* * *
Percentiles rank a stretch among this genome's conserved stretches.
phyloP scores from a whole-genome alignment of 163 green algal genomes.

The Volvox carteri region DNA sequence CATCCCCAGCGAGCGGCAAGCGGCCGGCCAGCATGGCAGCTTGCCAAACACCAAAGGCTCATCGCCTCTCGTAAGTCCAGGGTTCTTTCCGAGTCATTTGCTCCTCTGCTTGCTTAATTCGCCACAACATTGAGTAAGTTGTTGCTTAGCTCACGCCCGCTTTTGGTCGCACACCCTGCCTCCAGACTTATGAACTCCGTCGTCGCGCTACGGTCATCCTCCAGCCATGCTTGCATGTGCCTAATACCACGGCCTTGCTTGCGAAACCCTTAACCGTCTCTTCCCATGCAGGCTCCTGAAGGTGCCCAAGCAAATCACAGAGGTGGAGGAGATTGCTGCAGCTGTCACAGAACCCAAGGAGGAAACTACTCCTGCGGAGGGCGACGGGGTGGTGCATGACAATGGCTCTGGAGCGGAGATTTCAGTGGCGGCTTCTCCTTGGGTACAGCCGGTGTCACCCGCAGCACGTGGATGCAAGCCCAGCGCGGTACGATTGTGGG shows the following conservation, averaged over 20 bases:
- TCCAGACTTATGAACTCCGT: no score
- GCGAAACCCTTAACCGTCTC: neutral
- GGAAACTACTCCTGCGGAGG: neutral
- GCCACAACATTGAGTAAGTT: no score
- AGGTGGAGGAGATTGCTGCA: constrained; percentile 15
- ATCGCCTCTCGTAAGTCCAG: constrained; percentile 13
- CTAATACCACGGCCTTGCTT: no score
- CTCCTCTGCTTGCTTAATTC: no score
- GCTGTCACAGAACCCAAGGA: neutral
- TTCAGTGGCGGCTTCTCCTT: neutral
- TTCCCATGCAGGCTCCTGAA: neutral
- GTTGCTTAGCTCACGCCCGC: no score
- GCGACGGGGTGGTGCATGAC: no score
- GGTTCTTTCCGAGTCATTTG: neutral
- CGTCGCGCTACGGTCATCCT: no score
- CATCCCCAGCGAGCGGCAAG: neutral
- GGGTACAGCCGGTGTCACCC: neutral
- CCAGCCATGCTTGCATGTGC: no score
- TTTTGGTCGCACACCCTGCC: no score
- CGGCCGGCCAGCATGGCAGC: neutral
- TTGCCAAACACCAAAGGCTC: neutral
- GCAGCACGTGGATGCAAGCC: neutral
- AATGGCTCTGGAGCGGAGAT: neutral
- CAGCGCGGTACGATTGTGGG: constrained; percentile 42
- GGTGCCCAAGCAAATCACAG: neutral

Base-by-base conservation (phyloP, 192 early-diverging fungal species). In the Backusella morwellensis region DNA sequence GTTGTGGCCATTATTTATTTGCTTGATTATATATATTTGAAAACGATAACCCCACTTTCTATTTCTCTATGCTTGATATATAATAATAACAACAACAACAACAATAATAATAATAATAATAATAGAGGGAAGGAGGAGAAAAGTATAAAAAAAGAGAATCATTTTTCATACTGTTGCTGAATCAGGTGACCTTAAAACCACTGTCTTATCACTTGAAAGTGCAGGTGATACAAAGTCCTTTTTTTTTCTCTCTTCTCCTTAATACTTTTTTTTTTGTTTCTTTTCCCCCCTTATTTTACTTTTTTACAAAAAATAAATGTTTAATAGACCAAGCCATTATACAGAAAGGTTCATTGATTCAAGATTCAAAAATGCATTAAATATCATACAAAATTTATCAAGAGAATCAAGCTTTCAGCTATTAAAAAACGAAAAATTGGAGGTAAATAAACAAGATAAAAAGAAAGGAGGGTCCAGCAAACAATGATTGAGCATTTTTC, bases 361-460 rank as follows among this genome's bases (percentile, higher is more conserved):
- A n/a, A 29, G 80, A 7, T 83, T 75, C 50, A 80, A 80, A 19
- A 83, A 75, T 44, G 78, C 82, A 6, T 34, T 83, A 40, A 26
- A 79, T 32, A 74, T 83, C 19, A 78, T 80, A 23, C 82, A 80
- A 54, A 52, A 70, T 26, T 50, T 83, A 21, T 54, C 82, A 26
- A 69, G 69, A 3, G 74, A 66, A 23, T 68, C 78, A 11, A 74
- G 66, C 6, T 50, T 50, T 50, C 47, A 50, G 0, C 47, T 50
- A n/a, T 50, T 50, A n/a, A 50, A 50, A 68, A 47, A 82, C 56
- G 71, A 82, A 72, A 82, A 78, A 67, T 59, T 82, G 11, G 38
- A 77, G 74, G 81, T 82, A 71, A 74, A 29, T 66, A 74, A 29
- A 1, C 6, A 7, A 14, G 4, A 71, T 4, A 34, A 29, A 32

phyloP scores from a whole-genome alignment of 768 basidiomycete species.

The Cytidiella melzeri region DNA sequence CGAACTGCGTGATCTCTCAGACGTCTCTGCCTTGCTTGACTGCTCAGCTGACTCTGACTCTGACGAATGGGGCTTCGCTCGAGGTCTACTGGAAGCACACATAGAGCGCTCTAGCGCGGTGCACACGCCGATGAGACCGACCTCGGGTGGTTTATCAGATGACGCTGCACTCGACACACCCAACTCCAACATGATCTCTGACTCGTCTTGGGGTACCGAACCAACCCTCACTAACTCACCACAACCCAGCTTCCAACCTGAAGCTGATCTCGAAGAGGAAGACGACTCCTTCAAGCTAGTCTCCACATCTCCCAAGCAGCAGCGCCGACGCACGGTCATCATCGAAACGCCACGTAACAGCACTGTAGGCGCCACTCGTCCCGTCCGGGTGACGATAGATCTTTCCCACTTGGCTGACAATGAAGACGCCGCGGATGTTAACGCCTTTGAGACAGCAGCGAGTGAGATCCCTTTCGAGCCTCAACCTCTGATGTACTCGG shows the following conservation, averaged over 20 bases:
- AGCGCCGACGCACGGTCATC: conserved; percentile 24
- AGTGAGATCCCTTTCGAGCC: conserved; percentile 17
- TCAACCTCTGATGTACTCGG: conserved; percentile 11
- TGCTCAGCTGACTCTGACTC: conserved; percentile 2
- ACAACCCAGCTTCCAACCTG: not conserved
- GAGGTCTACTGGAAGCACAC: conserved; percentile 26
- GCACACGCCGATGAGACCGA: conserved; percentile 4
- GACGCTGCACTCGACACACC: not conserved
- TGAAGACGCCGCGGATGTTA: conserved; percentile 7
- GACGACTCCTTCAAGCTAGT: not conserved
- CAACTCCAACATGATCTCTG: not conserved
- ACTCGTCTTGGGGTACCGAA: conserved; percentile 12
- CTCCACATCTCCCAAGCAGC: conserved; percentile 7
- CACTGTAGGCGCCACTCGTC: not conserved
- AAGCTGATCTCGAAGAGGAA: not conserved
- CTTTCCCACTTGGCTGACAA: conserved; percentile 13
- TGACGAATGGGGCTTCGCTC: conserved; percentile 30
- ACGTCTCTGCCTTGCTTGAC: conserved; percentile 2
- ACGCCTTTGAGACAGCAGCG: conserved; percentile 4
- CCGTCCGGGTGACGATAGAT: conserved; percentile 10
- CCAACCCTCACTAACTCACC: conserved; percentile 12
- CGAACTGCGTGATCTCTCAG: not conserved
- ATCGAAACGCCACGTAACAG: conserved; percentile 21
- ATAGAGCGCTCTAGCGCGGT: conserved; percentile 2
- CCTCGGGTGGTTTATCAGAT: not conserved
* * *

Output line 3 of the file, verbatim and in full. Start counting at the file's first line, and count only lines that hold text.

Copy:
The Volvox carteri region DNA sequence CATCCCCAGCGAGCGGCAAGCGGCCGGCCAGCATGGCAGCTTGCCAAACACCAAAGGCTCATCGCCTCTCGTAAGTCCAGGGTTCTTTCCGAGTCATTTGCTCCTCTGCTTGCTTAATTCGCCACAACATTGAGTAAGTTGTTGCTTAGCTCACGCCCGCTTTTGGTCGCACACCCTGCCTCCAGACTTATGAACTCCGTCGTCGCGCTACGGTCATCCTCCAGCCATGCTTGCATGTGCCTAATACCACGGCCTTGCTTGCGAAACCCTTAACCGTCTCTTCCCATGCAGGCTCCTGAAGGTGCCCAAGCAAATCACAGAGGTGGAGGAGATTGCTGCAGCTGTCACAGAACCCAAGGAGGAAACTACTCCTGCGGAGGGCGACGGGGTGGTGCATGACAATGGCTCTGGAGCGGAGATTTCAGTGGCGGCTTCTCCTTGGGTACAGCCGGTGTCACCCGCAGCACGTGGATGCAAGCCCAGCGCGGTACGATTGTGGG shows the following conservation, averaged over 20 bases: